Earth may be more prone to large asteroid impacts than humanity previously believed. At least, that’s the suggestion made by a new NASA-funded study presented at the Lunar and Planetary Science Conference in early March. The study claims that larger asteroids are more likely to hit Earth than we previously believed, at least based on satellite data.
The finding is a bit scary, especially considering how much damage large asteroids can do to our planet. Despite the fear-mongering that this might cause, it’s important to note that these findings still need to be verified. While the study here shows the potential for large asteroids to impact Earth more than we thought, it isn’t 100 percent confirmed.
The study was led by James Garvin, chief scientist of NASA’s Goddard Space Flight Center in Maryland. Garvin used high-resolution data from Earth-observing satellites to examine the impact craters of three asteroids. The data showed the rings were larger than previously recorded, meaning the asteroids that made the impacts were probably more significant than astronomers previously estimated.
Of course, calculating how much damage a large asteroid will do upon impact is difficult, especially since parts of the rocks will burn up as it enters Earth’s atmosphere. As far as large impacts go, astronomers estimate that an asteroid at least 1 km (.62 miles) wide hits Earth every 600,000 or 700,000 years. This new study, though, claims the rate of large asteroid impacts is much higher.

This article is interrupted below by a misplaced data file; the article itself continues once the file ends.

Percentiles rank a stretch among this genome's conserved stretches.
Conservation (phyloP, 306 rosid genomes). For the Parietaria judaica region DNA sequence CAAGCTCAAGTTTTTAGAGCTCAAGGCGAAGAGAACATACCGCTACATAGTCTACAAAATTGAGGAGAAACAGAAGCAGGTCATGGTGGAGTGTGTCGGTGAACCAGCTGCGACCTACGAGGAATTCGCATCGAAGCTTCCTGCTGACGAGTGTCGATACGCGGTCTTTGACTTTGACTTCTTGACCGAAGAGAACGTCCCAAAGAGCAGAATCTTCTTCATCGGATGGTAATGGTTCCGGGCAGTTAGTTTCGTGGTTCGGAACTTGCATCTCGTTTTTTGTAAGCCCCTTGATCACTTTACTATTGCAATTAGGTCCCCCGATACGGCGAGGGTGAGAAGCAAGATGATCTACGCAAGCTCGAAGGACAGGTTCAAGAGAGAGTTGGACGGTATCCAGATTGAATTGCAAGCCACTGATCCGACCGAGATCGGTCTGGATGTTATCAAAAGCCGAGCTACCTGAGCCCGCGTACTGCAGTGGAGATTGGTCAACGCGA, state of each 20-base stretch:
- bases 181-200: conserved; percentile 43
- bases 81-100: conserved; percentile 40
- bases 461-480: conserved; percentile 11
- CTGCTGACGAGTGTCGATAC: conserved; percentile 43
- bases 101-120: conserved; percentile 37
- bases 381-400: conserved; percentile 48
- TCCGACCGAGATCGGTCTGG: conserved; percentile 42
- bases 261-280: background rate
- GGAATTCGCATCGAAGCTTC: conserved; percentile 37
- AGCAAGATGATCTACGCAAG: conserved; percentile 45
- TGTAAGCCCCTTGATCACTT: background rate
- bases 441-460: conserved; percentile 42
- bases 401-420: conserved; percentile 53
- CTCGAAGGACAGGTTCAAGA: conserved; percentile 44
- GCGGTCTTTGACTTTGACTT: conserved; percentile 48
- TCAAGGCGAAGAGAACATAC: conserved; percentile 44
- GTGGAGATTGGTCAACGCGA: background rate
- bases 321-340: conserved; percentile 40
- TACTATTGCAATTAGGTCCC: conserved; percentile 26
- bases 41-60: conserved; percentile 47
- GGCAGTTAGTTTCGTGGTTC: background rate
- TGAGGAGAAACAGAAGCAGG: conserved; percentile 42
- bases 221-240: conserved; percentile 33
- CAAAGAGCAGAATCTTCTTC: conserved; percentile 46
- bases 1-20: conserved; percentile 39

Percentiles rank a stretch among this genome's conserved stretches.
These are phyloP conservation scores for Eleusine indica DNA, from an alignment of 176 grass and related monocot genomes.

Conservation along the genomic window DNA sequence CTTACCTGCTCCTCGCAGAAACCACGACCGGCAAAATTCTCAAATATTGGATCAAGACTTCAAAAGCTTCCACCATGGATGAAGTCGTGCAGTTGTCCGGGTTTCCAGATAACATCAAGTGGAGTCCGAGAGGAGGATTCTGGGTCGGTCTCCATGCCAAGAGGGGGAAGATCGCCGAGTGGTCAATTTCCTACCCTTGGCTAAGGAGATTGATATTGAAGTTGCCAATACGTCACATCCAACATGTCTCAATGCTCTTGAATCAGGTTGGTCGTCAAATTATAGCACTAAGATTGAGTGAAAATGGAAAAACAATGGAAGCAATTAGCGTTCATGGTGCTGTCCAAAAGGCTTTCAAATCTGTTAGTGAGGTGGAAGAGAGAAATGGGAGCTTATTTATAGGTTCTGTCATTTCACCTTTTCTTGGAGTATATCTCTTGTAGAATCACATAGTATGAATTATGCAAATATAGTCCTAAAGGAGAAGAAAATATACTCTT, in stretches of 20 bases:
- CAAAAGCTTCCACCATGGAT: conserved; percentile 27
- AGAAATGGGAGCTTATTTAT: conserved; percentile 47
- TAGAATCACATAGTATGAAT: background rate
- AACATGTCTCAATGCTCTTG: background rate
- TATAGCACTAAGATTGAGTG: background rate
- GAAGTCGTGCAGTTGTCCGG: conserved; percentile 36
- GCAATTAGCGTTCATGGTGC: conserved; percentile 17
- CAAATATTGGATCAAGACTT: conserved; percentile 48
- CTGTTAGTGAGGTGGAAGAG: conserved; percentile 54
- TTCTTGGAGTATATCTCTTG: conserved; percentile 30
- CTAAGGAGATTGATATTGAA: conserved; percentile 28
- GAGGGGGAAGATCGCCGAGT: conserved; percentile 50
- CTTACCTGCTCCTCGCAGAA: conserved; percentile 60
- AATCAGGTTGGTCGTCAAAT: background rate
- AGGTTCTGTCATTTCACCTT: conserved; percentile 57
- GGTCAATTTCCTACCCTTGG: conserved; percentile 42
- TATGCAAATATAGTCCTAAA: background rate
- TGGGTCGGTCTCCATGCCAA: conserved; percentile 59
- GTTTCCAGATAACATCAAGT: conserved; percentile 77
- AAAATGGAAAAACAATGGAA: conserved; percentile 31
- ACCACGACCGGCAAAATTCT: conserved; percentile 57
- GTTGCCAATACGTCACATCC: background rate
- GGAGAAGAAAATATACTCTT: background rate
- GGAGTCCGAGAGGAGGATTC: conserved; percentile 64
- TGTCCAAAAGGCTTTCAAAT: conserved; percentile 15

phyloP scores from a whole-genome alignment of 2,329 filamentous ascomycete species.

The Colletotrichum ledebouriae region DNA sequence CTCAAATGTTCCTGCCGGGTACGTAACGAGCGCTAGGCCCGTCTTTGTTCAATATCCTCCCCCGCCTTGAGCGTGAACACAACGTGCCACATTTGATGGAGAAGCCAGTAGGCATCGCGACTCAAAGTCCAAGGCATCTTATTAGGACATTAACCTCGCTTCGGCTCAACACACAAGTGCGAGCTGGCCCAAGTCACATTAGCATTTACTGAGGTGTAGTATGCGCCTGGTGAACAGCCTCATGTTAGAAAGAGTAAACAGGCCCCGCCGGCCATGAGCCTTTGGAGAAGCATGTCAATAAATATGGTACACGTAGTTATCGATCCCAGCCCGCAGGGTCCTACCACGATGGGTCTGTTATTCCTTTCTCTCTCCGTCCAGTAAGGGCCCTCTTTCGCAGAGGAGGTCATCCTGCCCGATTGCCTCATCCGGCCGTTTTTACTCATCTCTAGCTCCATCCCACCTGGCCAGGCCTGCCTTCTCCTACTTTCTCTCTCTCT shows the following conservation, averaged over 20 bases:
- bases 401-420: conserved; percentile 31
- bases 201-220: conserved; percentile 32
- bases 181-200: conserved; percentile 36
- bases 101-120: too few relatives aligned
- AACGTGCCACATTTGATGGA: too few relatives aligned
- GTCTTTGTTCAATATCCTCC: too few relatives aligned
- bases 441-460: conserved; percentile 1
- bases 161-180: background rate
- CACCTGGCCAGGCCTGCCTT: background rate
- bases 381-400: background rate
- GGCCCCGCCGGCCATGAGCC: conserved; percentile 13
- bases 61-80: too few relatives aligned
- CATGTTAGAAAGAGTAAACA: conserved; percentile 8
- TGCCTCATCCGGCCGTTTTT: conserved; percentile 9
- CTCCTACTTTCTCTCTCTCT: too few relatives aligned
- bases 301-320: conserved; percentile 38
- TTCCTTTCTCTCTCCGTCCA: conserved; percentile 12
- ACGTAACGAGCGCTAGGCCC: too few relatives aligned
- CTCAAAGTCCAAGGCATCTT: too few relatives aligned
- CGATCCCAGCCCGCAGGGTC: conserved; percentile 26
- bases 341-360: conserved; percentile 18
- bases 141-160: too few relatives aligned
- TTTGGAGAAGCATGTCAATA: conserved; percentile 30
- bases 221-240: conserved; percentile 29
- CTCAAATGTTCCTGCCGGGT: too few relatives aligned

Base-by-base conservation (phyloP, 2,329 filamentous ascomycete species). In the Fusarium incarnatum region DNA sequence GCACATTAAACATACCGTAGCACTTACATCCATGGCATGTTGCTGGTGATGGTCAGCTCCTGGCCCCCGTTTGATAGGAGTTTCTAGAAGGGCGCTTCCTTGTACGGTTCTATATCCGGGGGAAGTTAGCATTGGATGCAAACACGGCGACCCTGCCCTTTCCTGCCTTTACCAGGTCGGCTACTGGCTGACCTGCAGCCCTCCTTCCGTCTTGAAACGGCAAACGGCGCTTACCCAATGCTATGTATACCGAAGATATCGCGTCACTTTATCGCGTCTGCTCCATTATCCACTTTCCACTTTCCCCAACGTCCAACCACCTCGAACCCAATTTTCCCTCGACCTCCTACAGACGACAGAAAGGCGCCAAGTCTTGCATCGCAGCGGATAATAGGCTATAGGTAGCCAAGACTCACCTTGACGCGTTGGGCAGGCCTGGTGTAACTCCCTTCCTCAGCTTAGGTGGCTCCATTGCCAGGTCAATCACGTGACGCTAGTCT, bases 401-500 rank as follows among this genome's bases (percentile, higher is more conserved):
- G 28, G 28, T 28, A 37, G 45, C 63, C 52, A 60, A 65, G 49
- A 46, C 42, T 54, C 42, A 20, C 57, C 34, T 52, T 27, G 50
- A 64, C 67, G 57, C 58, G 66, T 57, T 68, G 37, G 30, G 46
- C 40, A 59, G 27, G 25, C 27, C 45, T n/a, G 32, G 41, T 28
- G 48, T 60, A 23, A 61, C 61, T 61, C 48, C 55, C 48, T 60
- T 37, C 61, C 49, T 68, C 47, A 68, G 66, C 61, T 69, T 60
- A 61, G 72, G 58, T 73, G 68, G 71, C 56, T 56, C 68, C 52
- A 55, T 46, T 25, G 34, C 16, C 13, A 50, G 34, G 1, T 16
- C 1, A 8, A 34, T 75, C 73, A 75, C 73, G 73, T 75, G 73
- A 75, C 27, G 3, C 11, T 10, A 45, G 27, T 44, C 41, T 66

As I noted before, though, this isn’t proven definitively at all, and even Garvin says that more insight and research are needed. However, if it proves true, it throws everything we thought we knew about the chance of large asteroids impacting Earth out the window. We’d essentially have to reset everything we thought we knew about these chances of large asteroids impacting Earth.
That, in and of itself, is a scary thought, especially when you consider the possibility of how many potentially hazardous asteroids breeze past Earth every year, as well as the asteroids that have a chance of hitting Earth in the years to come. If we prove the rate of large asteroids impacting Earth is higher than we estimate right now, it also means more asteroid defenses like DART need to be prioritized to help mitigate any damage to our cities and communities.
For now, though, it’s simply something for researchers to chew on and dig into more. Until we are given definitive proof, there’s no reason for people to be afraid, as astronomers constantly watch the night sky for any asteroids with even the slightest risk of hitting Earth.